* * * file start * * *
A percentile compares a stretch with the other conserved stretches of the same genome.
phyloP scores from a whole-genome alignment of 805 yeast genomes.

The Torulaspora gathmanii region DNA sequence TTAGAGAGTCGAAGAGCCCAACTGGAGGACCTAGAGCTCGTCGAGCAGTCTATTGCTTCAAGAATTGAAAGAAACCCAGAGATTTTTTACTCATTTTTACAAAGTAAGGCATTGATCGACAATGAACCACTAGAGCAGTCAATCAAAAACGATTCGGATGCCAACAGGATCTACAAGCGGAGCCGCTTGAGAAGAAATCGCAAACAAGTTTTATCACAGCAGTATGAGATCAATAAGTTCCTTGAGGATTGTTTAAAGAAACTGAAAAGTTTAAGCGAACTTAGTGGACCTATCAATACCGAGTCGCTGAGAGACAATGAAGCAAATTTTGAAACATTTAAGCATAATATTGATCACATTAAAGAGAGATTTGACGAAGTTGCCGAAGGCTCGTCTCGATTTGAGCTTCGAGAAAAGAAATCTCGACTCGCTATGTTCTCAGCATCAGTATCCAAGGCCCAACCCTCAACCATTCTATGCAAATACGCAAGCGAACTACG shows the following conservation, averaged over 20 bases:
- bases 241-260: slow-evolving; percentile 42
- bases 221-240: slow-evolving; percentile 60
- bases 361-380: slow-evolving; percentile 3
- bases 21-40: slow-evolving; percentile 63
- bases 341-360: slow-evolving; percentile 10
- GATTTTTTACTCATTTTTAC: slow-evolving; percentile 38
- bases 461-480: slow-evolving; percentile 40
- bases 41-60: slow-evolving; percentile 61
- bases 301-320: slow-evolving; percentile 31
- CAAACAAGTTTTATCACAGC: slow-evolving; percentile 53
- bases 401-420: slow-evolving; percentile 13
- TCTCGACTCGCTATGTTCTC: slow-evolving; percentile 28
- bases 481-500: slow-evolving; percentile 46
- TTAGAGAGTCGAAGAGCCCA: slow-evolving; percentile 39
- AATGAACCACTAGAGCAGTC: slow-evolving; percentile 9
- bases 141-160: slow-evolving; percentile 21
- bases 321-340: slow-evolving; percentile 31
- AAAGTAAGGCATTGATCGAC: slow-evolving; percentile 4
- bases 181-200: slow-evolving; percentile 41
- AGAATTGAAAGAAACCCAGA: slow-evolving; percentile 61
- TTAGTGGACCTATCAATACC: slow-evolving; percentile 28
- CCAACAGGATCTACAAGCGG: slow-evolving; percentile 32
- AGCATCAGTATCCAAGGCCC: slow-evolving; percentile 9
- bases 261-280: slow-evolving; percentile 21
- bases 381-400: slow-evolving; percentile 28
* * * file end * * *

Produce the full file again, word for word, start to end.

A percentile compares a stretch with the other conserved stretches of the same genome.
phyloP scores from a whole-genome alignment of 805 yeast genomes.

The Torulaspora gathmanii region DNA sequence TTAGAGAGTCGAAGAGCCCAACTGGAGGACCTAGAGCTCGTCGAGCAGTCTATTGCTTCAAGAATTGAAAGAAACCCAGAGATTTTTTACTCATTTTTACAAAGTAAGGCATTGATCGACAATGAACCACTAGAGCAGTCAATCAAAAACGATTCGGATGCCAACAGGATCTACAAGCGGAGCCGCTTGAGAAGAAATCGCAAACAAGTTTTATCACAGCAGTATGAGATCAATAAGTTCCTTGAGGATTGTTTAAAGAAACTGAAAAGTTTAAGCGAACTTAGTGGACCTATCAATACCGAGTCGCTGAGAGACAATGAAGCAAATTTTGAAACATTTAAGCATAATATTGATCACATTAAAGAGAGATTTGACGAAGTTGCCGAAGGCTCGTCTCGATTTGAGCTTCGAGAAAAGAAATCTCGACTCGCTATGTTCTCAGCATCAGTATCCAAGGCCCAACCCTCAACCATTCTATGCAAATACGCAAGCGAACTACG shows the following conservation, averaged over 20 bases:
- bases 241-260: slow-evolving; percentile 42
- bases 221-240: slow-evolving; percentile 60
- bases 361-380: slow-evolving; percentile 3
- bases 21-40: slow-evolving; percentile 63
- bases 341-360: slow-evolving; percentile 10
- GATTTTTTACTCATTTTTAC: slow-evolving; percentile 38
- bases 461-480: slow-evolving; percentile 40
- bases 41-60: slow-evolving; percentile 61
- bases 301-320: slow-evolving; percentile 31
- CAAACAAGTTTTATCACAGC: slow-evolving; percentile 53
- bases 401-420: slow-evolving; percentile 13
- TCTCGACTCGCTATGTTCTC: slow-evolving; percentile 28
- bases 481-500: slow-evolving; percentile 46
- TTAGAGAGTCGAAGAGCCCA: slow-evolving; percentile 39
- AATGAACCACTAGAGCAGTC: slow-evolving; percentile 9
- bases 141-160: slow-evolving; percentile 21
- bases 321-340: slow-evolving; percentile 31
- AAAGTAAGGCATTGATCGAC: slow-evolving; percentile 4
- bases 181-200: slow-evolving; percentile 41
- AGAATTGAAAGAAACCCAGA: slow-evolving; percentile 61
- TTAGTGGACCTATCAATACC: slow-evolving; percentile 28
- CCAACAGGATCTACAAGCGG: slow-evolving; percentile 32
- AGCATCAGTATCCAAGGCCC: slow-evolving; percentile 9
- bases 261-280: slow-evolving; percentile 21
- bases 381-400: slow-evolving; percentile 28